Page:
Rocky Mountain National Park

Rocky Mountain National Park Established on January 26, 1915, Rocky Mountain NP is a living showcase of the grandeur of the Rocky Mountains. With elevations ranging from 8,000 feet in the wet, grassy valleys to 14,259 feet at the weather-ravaged top of Longs Peak, a visitor to the park has opportunities for countless breathtaking experiences and adventures. Elk, mule deer, moose, bighorn sheep, black bears, coyotes, cougars, eagles, hawks and scores of smaller animals delight wildlife-watchers of all ages. Wildflower lovers are never disappointed in June and July when the meadows and hillsides are splashed with botanical color. Autumn visitors can relax among the golden aspens or enjoy the rowdier antics of the elk rut (mating season). 359 miles of trail offer endless opportunities to hikers, backpackers and horseback riders.

Yellowstone and Badlands Road Trip: Approximately 1913 miles - This road trip takes you through some of the best that the Rockies has to offer. From Rocky Mountain NP, Grand Teton and Yellowstone National Parks on over to Badlands and Wind Caves National Parks. This is one of our longer trips but well worth it! Yellowstone and Badlands Road Trip (includes Rocky Mountain NP)

In 1976, this park was designated as part of the UNESCO - MAB (Man and the Biosphere Programme) Biosphere Reserve Directory. UNESCO Biosphere Reserve Information - Rocky Mountain

Rocky Mountain NP is recognized internationally as one of the world's most outstanding natural treasures. As a national park and wilderness, the Park's meadows, forests, alpine peaks and tundra, and everything associated with them, must be protected in perpetuity.

Want some ideas for Road Trips during Fall? Check out this article for some great travel tips: Fall Foliage Road Trips for Leaf Peepers

Rocky Mountain National Park

Cultural Resources in Rocky Mountain

Cultural resources in the park include historic structures (such as roads and bridges, cultural landscapes, prehistoric and historic archaeological sites, museum artifacts, and historic buildings and trails. The park also works with Native American groups to understand and protect those resources in the park that are important to native cultures.When Congress passed the Rocky Mountain NP Act in 1915, the legislators focused on Rocky's scenic and natural wonders.

Blue Columbine

On your knees in a sea of tiny, fragrant flowers, at an elevation of 12,000'. You're experiencing the alpine tundra in bloom - a spectacular life zone covering more than one quarter of the park. Here a four-inch pincushion plant might be fifty years old; a tiny spring beauty can have a root which reaches three feet below ground!

Rocky Mountain National Park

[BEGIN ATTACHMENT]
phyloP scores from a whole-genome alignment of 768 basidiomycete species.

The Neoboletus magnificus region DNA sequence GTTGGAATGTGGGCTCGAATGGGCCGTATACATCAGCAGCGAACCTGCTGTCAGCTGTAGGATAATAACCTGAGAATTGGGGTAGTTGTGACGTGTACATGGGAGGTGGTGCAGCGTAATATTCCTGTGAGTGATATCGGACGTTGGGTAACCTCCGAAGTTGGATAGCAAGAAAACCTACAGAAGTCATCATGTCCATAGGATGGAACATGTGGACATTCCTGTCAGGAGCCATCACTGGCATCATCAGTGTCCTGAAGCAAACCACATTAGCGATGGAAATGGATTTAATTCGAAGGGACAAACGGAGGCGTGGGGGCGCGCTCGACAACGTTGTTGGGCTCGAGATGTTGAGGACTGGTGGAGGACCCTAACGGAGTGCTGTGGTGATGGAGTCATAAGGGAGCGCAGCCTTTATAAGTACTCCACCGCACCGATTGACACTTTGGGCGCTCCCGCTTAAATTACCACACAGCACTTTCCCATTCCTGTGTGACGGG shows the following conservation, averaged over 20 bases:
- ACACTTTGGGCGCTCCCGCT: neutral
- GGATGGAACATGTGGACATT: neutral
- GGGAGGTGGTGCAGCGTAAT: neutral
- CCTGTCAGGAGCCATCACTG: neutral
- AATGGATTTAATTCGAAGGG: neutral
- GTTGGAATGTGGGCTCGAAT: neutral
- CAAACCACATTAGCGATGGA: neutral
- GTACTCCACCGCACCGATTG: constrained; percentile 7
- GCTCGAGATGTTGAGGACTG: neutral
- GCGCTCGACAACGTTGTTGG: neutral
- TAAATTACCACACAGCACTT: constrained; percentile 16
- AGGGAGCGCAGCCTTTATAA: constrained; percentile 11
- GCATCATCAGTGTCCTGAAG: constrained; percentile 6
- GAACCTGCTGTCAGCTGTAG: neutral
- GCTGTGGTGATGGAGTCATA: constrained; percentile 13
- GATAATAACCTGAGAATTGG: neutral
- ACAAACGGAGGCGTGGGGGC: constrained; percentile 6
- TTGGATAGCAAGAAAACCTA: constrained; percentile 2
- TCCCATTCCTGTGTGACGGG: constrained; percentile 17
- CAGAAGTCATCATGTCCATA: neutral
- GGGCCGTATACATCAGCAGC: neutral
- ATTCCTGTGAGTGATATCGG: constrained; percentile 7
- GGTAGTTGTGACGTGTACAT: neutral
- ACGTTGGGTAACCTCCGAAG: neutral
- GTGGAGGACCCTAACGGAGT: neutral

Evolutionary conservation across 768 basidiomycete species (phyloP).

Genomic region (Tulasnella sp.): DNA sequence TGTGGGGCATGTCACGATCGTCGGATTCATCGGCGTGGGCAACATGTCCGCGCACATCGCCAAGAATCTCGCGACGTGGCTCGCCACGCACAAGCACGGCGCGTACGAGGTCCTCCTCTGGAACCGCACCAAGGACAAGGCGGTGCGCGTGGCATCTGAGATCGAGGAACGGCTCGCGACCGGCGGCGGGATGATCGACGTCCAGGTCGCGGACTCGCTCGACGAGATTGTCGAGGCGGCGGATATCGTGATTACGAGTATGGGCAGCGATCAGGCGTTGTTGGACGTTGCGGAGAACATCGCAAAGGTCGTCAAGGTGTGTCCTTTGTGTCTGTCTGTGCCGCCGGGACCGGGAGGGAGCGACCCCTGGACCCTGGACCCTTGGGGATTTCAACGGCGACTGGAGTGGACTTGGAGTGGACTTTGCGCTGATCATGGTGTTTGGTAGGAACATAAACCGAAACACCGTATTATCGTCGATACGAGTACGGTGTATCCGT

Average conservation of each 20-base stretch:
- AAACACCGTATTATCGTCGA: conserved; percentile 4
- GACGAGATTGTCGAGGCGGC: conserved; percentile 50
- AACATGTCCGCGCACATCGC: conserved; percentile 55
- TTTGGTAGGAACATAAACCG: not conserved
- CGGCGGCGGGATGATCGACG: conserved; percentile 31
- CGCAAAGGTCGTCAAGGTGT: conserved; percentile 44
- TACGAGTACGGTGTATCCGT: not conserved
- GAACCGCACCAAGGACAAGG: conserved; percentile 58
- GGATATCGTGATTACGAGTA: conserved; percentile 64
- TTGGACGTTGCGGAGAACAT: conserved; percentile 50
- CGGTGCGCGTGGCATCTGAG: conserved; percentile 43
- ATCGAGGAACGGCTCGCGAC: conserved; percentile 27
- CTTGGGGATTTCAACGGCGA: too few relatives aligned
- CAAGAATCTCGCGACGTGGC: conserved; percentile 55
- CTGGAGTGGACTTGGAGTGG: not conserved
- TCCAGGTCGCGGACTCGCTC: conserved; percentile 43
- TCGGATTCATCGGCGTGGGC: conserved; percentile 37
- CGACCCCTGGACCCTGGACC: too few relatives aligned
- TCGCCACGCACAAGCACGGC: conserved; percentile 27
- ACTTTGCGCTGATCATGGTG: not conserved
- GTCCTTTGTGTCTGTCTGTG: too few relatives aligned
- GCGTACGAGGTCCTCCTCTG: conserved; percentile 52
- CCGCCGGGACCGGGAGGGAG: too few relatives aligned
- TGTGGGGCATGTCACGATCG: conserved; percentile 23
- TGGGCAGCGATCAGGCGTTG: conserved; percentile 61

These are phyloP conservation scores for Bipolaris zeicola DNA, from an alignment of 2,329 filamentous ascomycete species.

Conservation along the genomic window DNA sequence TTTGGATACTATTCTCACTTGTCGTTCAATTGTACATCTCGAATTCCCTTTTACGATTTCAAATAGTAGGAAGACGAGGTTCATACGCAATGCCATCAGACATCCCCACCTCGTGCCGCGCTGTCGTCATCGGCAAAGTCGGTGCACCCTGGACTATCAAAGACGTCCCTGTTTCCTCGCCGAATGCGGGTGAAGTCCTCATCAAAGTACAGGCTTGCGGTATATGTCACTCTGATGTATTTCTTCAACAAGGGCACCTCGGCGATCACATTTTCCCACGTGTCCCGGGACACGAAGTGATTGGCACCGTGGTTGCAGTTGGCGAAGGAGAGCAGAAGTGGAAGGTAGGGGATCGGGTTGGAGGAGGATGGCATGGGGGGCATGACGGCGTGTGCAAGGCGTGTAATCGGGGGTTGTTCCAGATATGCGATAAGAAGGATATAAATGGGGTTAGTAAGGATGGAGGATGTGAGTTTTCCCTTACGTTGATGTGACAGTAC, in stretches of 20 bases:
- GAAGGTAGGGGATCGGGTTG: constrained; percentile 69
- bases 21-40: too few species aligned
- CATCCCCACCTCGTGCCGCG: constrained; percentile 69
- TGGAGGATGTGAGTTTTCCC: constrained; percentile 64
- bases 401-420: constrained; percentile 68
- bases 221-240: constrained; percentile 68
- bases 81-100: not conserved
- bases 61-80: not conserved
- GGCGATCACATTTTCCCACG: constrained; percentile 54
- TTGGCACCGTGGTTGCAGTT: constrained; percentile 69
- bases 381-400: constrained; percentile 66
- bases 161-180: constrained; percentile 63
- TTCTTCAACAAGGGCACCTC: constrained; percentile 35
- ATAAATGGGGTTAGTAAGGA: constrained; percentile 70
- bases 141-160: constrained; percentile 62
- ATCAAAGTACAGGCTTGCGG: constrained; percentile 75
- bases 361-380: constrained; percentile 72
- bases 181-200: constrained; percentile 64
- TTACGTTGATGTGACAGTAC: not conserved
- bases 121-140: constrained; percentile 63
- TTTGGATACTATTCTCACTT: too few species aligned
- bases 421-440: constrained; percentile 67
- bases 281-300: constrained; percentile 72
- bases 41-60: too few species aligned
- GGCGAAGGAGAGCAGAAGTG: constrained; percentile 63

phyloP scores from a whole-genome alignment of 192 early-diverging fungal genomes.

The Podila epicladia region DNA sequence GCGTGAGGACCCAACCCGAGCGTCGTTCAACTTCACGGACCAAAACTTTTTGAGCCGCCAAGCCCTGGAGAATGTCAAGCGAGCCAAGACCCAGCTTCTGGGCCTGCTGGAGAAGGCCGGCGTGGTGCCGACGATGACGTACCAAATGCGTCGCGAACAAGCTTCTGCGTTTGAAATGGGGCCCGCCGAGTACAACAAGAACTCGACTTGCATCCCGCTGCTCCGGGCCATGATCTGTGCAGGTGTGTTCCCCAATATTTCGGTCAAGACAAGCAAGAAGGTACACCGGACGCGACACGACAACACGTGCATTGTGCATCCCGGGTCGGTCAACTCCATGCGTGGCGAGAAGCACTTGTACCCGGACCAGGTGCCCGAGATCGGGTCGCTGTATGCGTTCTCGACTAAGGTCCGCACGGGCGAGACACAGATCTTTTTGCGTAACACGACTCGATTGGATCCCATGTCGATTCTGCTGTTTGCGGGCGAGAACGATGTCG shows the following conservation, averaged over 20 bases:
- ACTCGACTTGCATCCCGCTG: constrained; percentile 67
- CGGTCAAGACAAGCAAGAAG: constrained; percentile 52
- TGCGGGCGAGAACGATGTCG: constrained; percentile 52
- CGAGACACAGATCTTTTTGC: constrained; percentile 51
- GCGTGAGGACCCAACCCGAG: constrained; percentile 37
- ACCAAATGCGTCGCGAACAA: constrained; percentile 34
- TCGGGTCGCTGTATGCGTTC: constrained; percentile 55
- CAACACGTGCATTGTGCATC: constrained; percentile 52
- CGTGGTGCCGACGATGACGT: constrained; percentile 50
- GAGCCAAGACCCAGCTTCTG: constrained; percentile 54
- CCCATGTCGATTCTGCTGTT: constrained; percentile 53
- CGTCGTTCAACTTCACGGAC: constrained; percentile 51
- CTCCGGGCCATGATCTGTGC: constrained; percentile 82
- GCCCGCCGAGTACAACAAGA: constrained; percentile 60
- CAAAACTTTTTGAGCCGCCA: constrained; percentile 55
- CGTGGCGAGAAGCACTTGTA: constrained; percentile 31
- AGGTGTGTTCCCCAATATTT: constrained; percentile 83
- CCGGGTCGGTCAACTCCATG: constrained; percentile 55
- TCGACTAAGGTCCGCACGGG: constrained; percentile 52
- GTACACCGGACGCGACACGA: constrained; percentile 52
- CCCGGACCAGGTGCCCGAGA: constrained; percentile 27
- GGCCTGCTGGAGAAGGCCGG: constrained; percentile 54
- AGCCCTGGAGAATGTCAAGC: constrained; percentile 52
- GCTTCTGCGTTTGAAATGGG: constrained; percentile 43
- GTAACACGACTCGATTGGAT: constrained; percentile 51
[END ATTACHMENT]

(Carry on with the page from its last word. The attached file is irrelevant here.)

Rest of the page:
Continental Divide National Scenic Trail

In 1997 the route through Rocky Mountain was adjusted and now consists of approximately 30 miles of spectacular scenery. In the park, the Continental Divide National Scenic Trail route does not entirely travel the actual Divide, however the most breathtaking section is above treeline, consisting of high peaks and fragile alpine tundra. Travel is through the montane and sub-alpine life systems at elevations of 8,000 (2,438 m) to 11,500 feet (3,505 m). More

Scenic Vistas

The park contains some of the most spectacular scenery in the United States. Viewing scenery is one of the primary activities for park visitors, and the popular Trail Ridge Road provides numerous high elevation vantage points. More

Fees

$20.00 - 7 Days

Quick Highlights

Mountains, Valleys, Elk, Bighorn Sheep, Glaciers, Continental Divide, Vistas, Subalpine Ecosystem, Trail Ridge Road, Wilderness, Montane Ecosystem, Mummy Range

Rocky Mountain National Park

Hours of Operation

Open 24 hours a day, 12 months of the year.

Activities

Hiking Trails

Wildlife Viewing

Scenic Drives

Climbing

Winter Activities

Winter Hikes

Mountain Driving

Climbing Longs Peak

Rocky Mountain National Park

Lodging

To make lodging reservations, please use the "Search and Book Hotels" box to the right or simply find hotels on any map by zooming in!

Camping

Backcountry Camping

Backcountry Camp

Rocky Mountain and Things To Do

Fly fishers, bird-watchers and photographers discover the splendor that they traveled so far to find. During the winter, snowshoers and cross-country skiers revel in the white-blanketed tranquility of meadows and forests. 60 peaks rising above 12,000 feet challenge intrepid hikers and climbers. Anyone visiting between Memorial Day and late autumn can see many of these peaks eye-to-eye by driving over Trail Ridge Road. Topping out at 12,183 feet, this is the highest, continuous, paved road in the United States. Front-country and backcountry campers have hundreds of campsites to choose from. Civilization and its amenities are available in the towns of Estes Park and Grand Lake which flank the park on the east and west sides respectively. Ranger-led activities are an entertaining way to learn more about your surroundings. Plan some time to acclimate to the high altitude and come find your adventure in the Rocky Mountains.

Glaciers in Rocky Mountain

The grand scenery of this park is the product of a complex geologic history spanning almost 2 billion years.The area occupied by the Park has been repeatedly uplifted and eroded. Although many of its mountaintops have been flattened by ancient erosion, recent glaciation has left steep scars, U-shaped valleys, lakes, and moraine deposits. The Park's oldest rocks were produced when plate movements subjected sea sediments to intense pressure and heat. The resulting metamorphic rocks (schist and gneiss) are estimated to be 1.8 billion years old. Later, large intrusions of hot magma finally cooled about 1.4 million years ago to form a core of crystalline igneous rock (mostly granite). More

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